Jack Nicklaus portrait

Treatment FOCUS: When Jack Met Andy

Earlier this year, the World Golf Hall of Fame & Museum in St. Augustine, Florida, contacted CCAHA with a project in preparation for the interactive exhibition “Tales from the Collection,” which opened in summer 2018. The centerpiece of the exhibition is Jack Nicklaus, a silkscreen portrait of the legendary golfer that has a remarkable backstory.

In 1977, investor and preeminent art collector Richard Weisman suggested to his friend Andy Warhol the idea of printing a series of ten silkscreen portraits of elite figures in a variety of sports. Throughout 1978, Warhol produced the Athlete Series, which included such familiar faces as Pelé (soccer), Kareem Abdul-Jabbar (basketball), and Muhammad Ali (boxing). Each of the 40 x 40 inch pieces was printed in the same unmistakable style of Warhol’s famous portraits of Marilyn Monroe and Elizabeth Taylor, with synthetic polymer and silkscreen ink on canvas.

Speaking to art expert Patricia Shea for the book Picasso to Pop: The Richard Weisman Collection (Atelier Press, 2002), Weisman recalled the awkward first interaction between the legendary golfer and artist: "I remember when we traveled to Ohio to do the portrait of Jack Nicklaus. He got really mad at Andy when Andy asked him to move his 'stick' to the left. Jack glared at him and said, 'Excuse me, this is not a stick, this is a club.' Then he looked at me and said, 'Does this guy know what he's doing?'"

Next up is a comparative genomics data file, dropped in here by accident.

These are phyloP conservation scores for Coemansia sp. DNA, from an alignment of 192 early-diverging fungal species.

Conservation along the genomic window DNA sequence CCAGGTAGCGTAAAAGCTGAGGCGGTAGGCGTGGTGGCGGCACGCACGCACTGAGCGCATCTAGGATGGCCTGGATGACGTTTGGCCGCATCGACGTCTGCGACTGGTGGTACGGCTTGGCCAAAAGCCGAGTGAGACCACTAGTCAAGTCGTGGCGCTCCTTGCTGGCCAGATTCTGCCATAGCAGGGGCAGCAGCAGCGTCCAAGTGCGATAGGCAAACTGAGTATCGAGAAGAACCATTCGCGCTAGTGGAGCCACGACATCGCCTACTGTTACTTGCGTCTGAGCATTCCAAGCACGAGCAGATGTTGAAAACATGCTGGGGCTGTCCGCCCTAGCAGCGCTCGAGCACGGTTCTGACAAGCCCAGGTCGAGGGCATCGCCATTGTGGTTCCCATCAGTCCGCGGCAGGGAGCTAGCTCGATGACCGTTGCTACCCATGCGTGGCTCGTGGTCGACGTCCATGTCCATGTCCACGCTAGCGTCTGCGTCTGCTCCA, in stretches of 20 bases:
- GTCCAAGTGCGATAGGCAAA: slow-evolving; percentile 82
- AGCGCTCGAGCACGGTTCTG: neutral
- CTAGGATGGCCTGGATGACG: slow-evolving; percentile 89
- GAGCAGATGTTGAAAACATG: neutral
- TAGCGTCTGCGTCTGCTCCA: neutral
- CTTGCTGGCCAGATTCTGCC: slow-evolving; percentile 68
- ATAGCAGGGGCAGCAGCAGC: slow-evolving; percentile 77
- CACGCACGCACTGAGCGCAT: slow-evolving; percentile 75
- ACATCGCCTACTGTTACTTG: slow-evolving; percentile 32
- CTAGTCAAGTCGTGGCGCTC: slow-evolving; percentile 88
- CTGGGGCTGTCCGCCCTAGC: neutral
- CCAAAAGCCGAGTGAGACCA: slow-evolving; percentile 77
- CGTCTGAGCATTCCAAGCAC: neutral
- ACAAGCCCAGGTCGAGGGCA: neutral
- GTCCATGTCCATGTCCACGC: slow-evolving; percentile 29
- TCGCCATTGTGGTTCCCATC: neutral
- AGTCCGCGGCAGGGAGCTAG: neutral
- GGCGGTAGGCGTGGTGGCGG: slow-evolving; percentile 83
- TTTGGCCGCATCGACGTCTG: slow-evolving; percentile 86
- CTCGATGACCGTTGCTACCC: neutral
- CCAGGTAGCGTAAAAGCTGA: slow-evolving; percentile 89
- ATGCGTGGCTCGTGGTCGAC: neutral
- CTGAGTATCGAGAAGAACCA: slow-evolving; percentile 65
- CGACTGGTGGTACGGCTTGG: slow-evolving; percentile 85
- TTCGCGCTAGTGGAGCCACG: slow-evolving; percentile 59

Jack Nicklaus portrait on display

The framed silkscreen on display at the World Golf Hall of Fame & Museum in St. Augustine, FL

In January, the World Golf Hall of Fame & Museum contacted CCAHA to discuss rehousing this exceptional artwork. To ensure that the piece was housed to conservation standards, CCAHA's Manager of Housing & Framing Zac Dell’Orto placed it into a sink constructed of alkaline corrugated paper board, then constructed a sealed package consisting of an ultraviolet filtering acrylic glazing, a clear acrylic spacer wrapped with toned alkaline ragboard, an alkaline backing, and Marvel Seal on the reverse. In this sealed package, the Museum’s prized artifact is protected from particulate matter and guarded against environmental changes.

After the exhibition opened in June, the Museum’s Curator Travis Puterbaugh reached out to CCAHA to express his thanks.

“This exhibit finally allows us to put on display one of the most important artifacts in our collection," Puterbaugh wrote. "The excellent work that CCAHA did framing the Warhol was critical in giving us the proper comfort-level to put this valuable piece of art on display for
years to come.“